The Supreme Court said the ‘singular influence’ test was too restrictive in light of USERRA, which states that an employer may be held liable for discrimination if a person’s membership in the military is a ‘motivating factor’ in the employer’s action. By George Wood
Earlier this year, the U.S. Supreme Court ruled that a hospital worker could sue his former employer for the animosity of supervisors who did not make the ultimate decision to fire him.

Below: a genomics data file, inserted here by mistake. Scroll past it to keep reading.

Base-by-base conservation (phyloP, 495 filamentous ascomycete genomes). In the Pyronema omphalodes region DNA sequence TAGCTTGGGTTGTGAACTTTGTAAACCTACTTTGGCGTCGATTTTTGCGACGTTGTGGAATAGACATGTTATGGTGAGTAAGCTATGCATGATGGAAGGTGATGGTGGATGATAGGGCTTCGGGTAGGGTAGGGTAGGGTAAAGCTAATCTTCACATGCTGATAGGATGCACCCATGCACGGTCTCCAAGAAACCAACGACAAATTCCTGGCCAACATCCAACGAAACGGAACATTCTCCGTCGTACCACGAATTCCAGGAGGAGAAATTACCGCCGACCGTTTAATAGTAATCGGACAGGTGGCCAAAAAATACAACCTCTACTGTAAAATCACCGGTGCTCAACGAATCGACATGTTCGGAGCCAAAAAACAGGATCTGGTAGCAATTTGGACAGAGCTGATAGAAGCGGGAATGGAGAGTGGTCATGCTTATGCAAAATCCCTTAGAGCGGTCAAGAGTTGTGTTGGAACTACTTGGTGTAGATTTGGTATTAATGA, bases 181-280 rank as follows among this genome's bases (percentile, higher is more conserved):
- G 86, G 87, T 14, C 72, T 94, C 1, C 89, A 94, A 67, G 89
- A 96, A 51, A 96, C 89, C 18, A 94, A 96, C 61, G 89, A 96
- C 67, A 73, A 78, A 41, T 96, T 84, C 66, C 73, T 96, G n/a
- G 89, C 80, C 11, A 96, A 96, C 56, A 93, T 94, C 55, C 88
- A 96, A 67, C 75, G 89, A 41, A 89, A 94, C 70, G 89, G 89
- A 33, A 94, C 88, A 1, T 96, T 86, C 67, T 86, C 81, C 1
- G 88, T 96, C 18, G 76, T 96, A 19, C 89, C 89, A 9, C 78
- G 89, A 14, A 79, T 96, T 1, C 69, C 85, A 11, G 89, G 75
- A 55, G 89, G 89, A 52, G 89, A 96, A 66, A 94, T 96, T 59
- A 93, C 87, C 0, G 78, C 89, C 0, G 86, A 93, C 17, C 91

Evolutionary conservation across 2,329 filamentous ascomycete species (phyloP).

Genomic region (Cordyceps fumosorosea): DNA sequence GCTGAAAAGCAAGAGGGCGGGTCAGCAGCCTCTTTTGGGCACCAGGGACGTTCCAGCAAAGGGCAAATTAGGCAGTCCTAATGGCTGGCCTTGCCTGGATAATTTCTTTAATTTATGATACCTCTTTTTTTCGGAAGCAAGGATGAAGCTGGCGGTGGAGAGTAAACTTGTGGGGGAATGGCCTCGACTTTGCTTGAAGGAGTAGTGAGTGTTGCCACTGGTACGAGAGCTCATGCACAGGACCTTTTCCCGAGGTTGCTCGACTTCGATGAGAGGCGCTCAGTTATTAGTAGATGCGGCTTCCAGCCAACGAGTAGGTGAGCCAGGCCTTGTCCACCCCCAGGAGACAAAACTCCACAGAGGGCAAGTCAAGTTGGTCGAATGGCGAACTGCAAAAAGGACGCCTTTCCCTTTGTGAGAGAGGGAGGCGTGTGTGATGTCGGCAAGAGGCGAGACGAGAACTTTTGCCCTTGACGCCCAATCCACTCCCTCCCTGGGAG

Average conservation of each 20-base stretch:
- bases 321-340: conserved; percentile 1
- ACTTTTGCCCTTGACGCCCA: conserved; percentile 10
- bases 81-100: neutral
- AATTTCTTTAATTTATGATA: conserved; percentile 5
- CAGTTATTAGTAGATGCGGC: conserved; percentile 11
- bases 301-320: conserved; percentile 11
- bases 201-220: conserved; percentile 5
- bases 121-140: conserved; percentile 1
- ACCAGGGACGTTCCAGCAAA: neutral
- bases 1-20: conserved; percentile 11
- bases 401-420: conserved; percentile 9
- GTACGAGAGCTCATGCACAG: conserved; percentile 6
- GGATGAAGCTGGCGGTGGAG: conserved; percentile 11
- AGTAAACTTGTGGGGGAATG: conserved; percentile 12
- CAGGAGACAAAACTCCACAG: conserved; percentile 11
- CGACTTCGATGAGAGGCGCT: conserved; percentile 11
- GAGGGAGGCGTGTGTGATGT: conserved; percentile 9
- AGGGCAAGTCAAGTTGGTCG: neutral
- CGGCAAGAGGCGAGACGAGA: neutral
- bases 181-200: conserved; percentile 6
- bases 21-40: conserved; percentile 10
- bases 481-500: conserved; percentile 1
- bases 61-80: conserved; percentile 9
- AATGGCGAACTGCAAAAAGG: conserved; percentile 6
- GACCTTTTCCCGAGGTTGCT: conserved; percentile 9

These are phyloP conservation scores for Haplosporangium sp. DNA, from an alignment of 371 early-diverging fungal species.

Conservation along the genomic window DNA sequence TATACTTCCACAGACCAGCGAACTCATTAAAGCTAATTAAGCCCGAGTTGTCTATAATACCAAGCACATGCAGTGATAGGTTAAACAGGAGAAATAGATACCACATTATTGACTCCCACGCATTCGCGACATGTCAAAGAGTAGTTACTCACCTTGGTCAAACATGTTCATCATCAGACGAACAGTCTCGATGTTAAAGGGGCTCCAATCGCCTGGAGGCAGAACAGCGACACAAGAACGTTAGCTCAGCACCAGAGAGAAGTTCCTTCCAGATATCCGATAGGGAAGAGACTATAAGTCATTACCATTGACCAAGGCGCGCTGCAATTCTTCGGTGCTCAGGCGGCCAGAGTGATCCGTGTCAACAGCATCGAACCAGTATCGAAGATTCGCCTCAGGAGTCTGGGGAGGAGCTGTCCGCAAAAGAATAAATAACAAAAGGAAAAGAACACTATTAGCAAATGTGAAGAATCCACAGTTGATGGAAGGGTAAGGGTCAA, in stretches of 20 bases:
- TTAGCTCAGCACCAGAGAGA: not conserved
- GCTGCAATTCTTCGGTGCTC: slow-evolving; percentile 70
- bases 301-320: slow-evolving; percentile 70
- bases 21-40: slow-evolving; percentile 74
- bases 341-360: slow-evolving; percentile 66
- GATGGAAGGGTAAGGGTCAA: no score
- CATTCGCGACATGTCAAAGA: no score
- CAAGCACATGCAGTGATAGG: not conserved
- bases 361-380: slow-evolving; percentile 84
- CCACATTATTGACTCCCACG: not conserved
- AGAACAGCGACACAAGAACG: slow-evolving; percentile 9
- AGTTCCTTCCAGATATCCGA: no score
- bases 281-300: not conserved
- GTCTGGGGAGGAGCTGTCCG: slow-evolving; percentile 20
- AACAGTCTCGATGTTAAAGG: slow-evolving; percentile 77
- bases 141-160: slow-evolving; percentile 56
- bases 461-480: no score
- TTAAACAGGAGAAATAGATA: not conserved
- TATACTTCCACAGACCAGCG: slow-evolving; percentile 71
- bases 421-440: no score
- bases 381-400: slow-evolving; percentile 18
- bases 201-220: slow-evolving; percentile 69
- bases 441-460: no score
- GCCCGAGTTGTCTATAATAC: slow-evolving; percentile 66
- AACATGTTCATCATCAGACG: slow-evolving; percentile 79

The decision struck down a narrow version of the so-called cat’s paw theory of employer liability. But its practical effects for employers are unclear.
Full Story: http://www.workforce.com/archive/feature/legal/practical-effects-cats-paw-ruling-userra-case-still/index.php